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Let food guide you back to living your dreams!

In Health and Nutrition by LivingNowLeave a Comment

“Let food be your medicine and medicine be your food.”
Hippocrates 400 BC

Feeling ‘not yourself’ takes many shapes and forms, ranging from feelings of low energy to depression and depleted health. Life challenges influence eating habits, often leaving you to make unhealthy choices.

Divorce, financial worries and family changes are but a few emotional influences that can send your food shopping list into an unhealthy spiral – it’s a compounding effect.

Healthy food choices allow you to regain control of your health, improving vitality and energy levels. With new gusto you can better manage stressful challenges of all kinds. Most importantly, you can focus on living the life you dream of living!

Maintaining emotional wellbeing can sometimes feel like a continual balancing act. When life is going smoothly, it is easy to feel centred and secure; with your health usually falling into line. Difficult events inevitably arise and cause you to feel like you’re not yourself’. Unfortunately, during times of high stress, nutrition falls by the way side. Your body becomes depleted of vital nutrients, resulting in chronic health conditions such as lowered immunity, headaches, hypertension, lowered libido and weight gain. If this is you, don’t ignore the warning bells!

Isn’t it time to change?

The key is to learn about yourself and what foods and lifestyle enhancements work for you. When you are in tune with what your body really wants and needs, you can integrate that information into all aspects of your life.

Identify what’s not working in your life, and seek resources and support to help you make positive life changes. Using diet and nutrition as cornerstones, you can build a sustainable foundation for living in balance with yourself. Improved nutritional focus will help to:

  • improve health
  • improve energy
  • maintain a healthy weight
  • support a more youthful appearance
  • improve resistance to illness

By learning to make smart choices – whether you’re cooking at home or eating out – you can enjoy flavoursome foods while you take control of your health and turn your life around!

Ensure your diet is delicious and varied – rich in vegetables and fruits, with whole grains, high-fibre foods, lean meats and poultry, eating fish at least twice a week.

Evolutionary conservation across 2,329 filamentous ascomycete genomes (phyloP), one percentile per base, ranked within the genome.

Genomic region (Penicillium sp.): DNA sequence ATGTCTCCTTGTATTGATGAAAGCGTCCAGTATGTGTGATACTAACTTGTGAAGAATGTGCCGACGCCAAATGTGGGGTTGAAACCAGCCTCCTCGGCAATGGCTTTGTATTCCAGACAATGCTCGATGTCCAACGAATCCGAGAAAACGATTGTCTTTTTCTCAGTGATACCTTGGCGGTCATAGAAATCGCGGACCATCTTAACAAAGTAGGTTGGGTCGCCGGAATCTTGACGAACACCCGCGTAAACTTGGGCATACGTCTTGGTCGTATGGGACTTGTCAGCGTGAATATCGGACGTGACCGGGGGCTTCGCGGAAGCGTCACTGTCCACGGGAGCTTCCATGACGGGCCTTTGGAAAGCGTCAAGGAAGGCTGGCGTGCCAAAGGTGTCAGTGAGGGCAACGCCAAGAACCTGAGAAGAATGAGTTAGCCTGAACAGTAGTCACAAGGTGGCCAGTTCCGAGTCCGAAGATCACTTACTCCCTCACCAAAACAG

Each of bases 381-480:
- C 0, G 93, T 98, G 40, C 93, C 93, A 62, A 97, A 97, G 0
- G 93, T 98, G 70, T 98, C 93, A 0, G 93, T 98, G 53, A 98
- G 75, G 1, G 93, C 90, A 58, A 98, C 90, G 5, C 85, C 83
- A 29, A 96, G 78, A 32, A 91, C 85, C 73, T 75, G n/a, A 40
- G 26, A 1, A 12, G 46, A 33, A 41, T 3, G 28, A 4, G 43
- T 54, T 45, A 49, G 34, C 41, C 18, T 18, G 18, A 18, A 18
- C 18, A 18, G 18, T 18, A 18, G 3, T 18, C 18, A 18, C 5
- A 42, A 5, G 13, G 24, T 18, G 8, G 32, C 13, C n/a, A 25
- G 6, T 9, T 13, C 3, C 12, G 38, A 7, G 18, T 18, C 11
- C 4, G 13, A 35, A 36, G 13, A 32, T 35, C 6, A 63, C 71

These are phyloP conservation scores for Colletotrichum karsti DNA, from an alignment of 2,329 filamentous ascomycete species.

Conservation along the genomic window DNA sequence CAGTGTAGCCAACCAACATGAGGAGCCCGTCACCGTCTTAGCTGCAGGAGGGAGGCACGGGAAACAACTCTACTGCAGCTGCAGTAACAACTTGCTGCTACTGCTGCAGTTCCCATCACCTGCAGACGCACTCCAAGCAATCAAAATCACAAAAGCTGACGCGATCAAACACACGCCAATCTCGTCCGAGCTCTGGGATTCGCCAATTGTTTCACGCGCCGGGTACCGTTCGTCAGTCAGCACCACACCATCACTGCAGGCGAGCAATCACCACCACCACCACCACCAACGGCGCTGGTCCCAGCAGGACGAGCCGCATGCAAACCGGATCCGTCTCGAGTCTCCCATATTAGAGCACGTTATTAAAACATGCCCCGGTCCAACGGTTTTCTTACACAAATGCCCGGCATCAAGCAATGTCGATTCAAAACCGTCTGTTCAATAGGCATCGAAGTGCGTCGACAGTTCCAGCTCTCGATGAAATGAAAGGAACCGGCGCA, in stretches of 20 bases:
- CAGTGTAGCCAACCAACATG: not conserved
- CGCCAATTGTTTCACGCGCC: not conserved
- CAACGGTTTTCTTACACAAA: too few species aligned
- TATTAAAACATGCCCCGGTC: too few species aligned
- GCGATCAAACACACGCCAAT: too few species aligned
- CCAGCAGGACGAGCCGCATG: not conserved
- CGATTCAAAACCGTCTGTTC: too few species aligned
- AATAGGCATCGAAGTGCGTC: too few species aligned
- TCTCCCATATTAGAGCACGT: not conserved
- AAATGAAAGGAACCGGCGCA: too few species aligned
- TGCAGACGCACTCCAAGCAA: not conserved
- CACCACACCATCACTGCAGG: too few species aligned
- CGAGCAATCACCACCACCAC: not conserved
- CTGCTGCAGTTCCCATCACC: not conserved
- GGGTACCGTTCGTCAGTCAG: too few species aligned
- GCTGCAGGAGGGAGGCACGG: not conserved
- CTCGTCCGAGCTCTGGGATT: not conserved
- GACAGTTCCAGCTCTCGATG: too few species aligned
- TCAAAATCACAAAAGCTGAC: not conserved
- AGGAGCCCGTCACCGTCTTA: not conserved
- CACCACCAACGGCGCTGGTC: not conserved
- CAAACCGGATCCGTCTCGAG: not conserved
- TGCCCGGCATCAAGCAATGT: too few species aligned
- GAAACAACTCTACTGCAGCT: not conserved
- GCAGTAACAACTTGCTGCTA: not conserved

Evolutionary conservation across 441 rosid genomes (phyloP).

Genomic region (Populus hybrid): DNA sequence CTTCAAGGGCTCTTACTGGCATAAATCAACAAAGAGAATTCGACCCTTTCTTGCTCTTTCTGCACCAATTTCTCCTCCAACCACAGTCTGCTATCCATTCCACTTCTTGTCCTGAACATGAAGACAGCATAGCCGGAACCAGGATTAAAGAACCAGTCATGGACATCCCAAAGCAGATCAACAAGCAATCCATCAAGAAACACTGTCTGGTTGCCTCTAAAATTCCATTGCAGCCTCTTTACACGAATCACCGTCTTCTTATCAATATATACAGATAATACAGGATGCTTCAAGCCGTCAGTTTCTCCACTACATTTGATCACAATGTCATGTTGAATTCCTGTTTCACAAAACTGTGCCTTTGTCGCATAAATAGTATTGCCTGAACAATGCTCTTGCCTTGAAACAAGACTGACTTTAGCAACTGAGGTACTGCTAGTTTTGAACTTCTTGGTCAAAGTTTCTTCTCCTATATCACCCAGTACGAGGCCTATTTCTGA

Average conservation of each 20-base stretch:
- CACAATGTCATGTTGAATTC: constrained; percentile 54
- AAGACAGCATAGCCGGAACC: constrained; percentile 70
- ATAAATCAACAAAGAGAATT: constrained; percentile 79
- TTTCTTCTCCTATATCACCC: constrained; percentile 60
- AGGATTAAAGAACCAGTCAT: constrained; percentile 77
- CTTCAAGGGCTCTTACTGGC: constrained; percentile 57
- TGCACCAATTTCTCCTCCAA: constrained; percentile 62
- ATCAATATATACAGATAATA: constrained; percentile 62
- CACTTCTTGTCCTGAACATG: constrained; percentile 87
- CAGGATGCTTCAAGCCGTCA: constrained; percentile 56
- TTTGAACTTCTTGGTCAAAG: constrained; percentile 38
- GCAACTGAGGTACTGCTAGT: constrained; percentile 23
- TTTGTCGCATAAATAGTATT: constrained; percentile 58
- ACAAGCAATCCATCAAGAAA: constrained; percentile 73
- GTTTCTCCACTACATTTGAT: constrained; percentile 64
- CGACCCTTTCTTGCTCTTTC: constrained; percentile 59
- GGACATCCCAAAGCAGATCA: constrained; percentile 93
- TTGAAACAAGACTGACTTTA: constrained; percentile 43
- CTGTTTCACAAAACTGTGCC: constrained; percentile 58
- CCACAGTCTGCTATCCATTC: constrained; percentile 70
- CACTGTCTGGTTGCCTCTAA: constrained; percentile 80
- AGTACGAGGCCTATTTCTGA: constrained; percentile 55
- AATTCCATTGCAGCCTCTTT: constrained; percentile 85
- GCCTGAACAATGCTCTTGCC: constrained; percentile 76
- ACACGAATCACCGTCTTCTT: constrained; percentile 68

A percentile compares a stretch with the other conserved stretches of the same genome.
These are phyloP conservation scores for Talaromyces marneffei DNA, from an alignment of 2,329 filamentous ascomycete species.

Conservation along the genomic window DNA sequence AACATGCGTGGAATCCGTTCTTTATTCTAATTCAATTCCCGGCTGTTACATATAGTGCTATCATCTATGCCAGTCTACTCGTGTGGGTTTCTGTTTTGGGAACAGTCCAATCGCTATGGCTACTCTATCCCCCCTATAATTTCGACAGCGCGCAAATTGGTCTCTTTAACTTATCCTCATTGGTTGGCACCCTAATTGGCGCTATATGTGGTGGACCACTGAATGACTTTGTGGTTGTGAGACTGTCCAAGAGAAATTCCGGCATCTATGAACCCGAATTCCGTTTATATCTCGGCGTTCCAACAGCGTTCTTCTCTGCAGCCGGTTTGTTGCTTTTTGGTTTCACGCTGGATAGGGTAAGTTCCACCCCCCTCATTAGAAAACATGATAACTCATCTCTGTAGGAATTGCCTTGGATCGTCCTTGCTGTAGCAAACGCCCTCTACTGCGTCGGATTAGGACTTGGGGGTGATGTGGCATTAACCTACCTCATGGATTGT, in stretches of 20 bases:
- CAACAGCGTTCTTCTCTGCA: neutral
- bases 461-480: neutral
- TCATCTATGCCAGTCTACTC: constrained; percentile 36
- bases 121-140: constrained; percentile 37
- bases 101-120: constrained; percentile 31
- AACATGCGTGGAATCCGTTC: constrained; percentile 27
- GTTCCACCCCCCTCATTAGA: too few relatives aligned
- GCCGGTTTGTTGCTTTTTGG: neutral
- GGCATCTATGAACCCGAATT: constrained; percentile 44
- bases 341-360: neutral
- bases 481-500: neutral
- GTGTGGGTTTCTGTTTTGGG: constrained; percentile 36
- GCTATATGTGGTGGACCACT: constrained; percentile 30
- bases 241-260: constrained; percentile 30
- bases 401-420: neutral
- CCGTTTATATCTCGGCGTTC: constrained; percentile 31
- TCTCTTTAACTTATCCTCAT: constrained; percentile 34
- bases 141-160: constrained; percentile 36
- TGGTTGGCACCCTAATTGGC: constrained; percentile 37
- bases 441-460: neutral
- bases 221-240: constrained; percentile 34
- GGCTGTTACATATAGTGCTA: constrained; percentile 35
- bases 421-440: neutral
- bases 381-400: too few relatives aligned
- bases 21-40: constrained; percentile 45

Poor dietary choices in your younger years can cause a depletion of nutrients such as selenium, manganese, zinc, vitamin C, E, B6, B12, all cited as influences on vascular related diseases such as heart attack and stroke.

Identify your challenges and take the first step back to ‘you’!

Re-establish good eating habits after marriage

Often during marriage you ‘pick up’ the habits of your spouse. Do you eat more pasta and bread than you used to? Have you started drinking beer? Part of moving forward is letting go of the habits you may have formed.

Focus on finances

Get your financial house in order. If you are constantly stressed about finances, you may believe you can’t afford healthy foods – often opting for the cheaper processed varieties. It’s hard to be optimistic about making lifestyle changes if you have a shaky financial future. Getting on top of your finances means paying less interest, fees and late charges and having more disposable income to invest in healthier food choices!

Get your career in gear

If your career opportunities are not what you would like, get off your duff and make some changes. Taking the easy path and not feeling fulfilled at work can contribute to feelings of low self-worth and depression. Often when feeling like this the first vice we turn to is sugar! To begin a new life, you must move ahead rather than wallow in the past. Take some courses, prepare a resume, and explore the opportunities in the marketplace. You will be surprised at what you can do!

Tie up loose ends

Getting on top of your paperwork and feeling organised feels good and frees up more spare time to dedicate to healthy living. Rewrite your will, change the beneficiaries on your insurance policies, review your retirement plan documents, and straighten your files. You can’t move ahead if you are tripping over your shoelaces.

Deal with changes to the family structure

Are you affected by empty nest syndrome – silently grieving your child moving out of home? A sense of emptiness is often felt by many parents when the house is ‘suddenly empty’ – food becoming the emotional outlet. If you are feeling lonely or depressed, speak to your health professional – herbs such as St Johns Wort can take the ‘edge’ off things.

Are you still cooking food for a family – do you need to adjust your shopping habits to cater for your new changes?

An adult child moving out of home is seen as a normal, healthy event. In many cases, empty nest syndrome is compounded by other difficult life events or significant changes happening around the same time, such as retirement or menopause. Try to see the change as refreshing – enabling you to have more time to devote to improving your health and establishing a new kind of relationship with your adult children.